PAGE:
Dr. Fackler's report, compiled for the Letterman Army Institute of Research, is not meant to be a light read, but has been cited in its entirety to give context. Several points proven by Dr. Fackler are, I believe, worthy of note-and applicable to big game hunting terminal ballistics.

It has been mentioned before, but the primary component in quick lethality is the size of the permanent wound cavity-naturally "in the right spot." The importances of the "temporary cavity" and the projectile velocity have been overstated. The importance of bullet weight has been underrated in the literature.

The "pressure wave" precedes the projectile, and does not cause the spectacular damage many ascribe to it. The notion of "kinetic energy deposit" is likewise over rated, and is a comparatively minor factor in quick lethality. As Dr. Fackler states, "They are l) sonic pressure wave, 2) heating of the tissue, 3) heating of the projectile, 4) deformation of the projectile, and 5) motion imparted to the tissue (gelatin bloc displacement for example)." All of these factors are energy deposit components that do not cause tissue damage alone.

As far as energy use theories, cutting tissue is better than crushing, and crushing is better than temporary cavity "creation." When a bullet becomes non-aerodynamic, tissue damage increases due more to surface area striking that tissue. Dr. Fackler mentions that "Duct-sealing compound, clay, soap, gelatin, and water-soaked phone books or newspapers are commonly used tissue simulants." None are of accurate predictive value in determining performance on living animal tissue. The worst offenders being non-elastic tissue simulants, "that give a false impression that these cavities represent the potential for tissue destruction rather than the potential for tissue stretch. The latter may be absorbed by most living tissues with little or no lasting damage."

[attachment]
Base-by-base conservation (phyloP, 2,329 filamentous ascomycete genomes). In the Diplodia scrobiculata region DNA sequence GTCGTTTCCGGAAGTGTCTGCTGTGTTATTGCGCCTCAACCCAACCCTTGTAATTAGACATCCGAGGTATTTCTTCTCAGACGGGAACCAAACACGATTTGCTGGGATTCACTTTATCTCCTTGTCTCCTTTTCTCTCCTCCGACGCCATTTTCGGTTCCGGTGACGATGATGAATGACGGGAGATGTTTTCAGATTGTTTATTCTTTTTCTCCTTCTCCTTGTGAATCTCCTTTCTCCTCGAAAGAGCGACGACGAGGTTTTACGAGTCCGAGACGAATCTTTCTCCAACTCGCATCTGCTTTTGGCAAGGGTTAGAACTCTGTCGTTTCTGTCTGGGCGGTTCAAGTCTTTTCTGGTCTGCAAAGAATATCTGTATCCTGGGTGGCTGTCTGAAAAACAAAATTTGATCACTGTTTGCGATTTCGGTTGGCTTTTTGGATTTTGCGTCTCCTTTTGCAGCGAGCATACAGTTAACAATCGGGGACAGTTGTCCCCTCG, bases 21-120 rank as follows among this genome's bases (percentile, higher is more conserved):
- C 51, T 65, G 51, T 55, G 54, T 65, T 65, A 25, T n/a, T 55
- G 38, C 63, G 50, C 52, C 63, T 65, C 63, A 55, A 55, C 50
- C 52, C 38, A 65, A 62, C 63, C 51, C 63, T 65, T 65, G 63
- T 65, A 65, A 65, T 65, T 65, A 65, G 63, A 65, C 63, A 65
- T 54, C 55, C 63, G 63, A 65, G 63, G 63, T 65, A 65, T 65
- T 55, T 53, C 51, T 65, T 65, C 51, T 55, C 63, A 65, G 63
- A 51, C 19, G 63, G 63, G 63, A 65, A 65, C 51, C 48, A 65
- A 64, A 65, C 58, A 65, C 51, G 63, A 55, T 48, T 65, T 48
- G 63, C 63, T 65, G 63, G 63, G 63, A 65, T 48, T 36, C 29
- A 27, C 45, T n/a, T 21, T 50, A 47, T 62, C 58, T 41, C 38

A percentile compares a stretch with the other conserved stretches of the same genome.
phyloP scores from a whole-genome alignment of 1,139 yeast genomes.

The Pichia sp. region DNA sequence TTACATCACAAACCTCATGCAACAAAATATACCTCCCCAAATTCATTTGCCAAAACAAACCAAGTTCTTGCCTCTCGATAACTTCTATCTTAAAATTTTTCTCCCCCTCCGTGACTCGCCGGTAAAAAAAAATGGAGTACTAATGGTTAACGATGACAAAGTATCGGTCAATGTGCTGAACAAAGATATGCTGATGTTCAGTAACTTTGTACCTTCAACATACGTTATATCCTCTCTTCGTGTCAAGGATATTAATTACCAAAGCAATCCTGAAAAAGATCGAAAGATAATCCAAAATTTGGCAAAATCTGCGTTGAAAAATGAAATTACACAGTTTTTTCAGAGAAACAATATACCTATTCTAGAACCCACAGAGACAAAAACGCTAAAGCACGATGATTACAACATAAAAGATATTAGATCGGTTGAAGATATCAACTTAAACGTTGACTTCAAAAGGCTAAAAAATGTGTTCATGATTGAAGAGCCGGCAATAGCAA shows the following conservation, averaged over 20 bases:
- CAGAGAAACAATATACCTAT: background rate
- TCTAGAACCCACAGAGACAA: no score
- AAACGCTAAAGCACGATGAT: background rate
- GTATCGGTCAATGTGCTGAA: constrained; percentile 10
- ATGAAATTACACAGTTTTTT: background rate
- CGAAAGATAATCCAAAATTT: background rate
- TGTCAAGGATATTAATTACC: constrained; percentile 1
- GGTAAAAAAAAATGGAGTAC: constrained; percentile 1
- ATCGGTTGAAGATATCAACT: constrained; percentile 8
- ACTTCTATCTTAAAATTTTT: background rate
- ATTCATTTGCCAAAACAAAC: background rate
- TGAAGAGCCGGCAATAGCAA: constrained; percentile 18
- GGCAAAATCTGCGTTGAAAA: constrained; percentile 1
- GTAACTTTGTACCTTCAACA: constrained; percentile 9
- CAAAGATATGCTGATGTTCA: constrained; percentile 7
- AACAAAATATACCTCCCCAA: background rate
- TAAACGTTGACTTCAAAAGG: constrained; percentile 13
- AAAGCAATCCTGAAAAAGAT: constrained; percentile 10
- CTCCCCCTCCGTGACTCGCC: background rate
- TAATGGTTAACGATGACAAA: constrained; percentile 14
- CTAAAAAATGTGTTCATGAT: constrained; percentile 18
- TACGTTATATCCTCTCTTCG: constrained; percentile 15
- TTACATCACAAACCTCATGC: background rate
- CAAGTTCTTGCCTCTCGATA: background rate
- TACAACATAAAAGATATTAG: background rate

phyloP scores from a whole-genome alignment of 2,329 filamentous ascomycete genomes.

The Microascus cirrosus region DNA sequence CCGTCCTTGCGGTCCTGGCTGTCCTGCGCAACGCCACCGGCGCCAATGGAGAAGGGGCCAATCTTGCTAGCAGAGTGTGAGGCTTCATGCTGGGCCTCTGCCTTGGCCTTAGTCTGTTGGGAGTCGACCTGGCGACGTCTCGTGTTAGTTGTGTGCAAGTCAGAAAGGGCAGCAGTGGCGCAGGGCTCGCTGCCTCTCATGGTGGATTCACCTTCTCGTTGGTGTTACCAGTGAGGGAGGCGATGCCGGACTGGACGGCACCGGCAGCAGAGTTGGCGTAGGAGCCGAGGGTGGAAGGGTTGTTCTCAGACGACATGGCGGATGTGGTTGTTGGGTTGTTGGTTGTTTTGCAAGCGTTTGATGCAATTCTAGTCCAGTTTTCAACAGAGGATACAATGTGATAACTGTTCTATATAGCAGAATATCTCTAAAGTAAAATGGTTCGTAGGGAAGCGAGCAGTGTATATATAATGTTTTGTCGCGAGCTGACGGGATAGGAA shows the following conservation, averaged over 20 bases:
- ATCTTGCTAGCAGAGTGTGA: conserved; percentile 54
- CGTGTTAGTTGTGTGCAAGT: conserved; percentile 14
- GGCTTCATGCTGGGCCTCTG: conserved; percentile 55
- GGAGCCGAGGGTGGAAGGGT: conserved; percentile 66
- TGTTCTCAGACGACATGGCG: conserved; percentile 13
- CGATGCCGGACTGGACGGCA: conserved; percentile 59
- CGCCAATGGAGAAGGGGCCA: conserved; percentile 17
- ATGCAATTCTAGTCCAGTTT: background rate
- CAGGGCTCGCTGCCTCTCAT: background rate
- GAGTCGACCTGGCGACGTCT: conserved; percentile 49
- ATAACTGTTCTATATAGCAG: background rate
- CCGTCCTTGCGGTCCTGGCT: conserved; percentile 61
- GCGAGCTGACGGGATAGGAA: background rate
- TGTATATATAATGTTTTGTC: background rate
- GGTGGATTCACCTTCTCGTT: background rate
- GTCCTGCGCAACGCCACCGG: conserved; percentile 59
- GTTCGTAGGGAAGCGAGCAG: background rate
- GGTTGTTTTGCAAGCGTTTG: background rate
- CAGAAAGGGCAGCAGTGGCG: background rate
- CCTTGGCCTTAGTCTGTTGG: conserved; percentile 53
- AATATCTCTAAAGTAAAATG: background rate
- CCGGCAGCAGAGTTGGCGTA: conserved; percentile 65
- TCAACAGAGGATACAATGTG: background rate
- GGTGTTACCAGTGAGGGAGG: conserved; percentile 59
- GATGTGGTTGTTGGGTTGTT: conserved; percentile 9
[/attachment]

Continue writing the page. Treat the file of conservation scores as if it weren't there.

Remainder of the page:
Dr. Fackler further comments, "Recognizing the projectile-tissue interaction as a simple mechanical collision and comprehending how tissue is disrupted (crush and stretch) in this collision, coupled with wound profiles illustrating how much crush and stretch occurrs at any depth of projectile penetration, should give the reader sufficient background to recognize any perpetuation of past errors or creation of new ones in the future. It is not surprising that attempts to teach wound ballistics using formulae or tables of velocity and kinetic energy have been counterproductive. These methods have diverted attention from the actual tissue disruption and made the subject appear unnecessarily complicated."

As applied to the Savage 10ML-II, I want a relatively heavy for caliber bullet with positive expansion and virtually 100% weight retention capability. I want cutting and crushing of tissue, and the largest possible permanent wound formation in the vital area of the game animal. This best describes only one genre of bullet; the Barnes MZ-Expander in the heavier weight offerings.

Too often we believe "down is dead," when down is only down. Distances and minutes until expiration become anecdotal evidence, consisting of steps not verified range, and often instant "Dead Right There" has been revealed to be a 35 yard run (or more) on video. Perhaps muzzleloaders will one day take better note of Dr. Fackler's research, which he feels has been often misrepresented and ignored?

Email: randymagic@aol.com

© 2005 by Randy Wakeman



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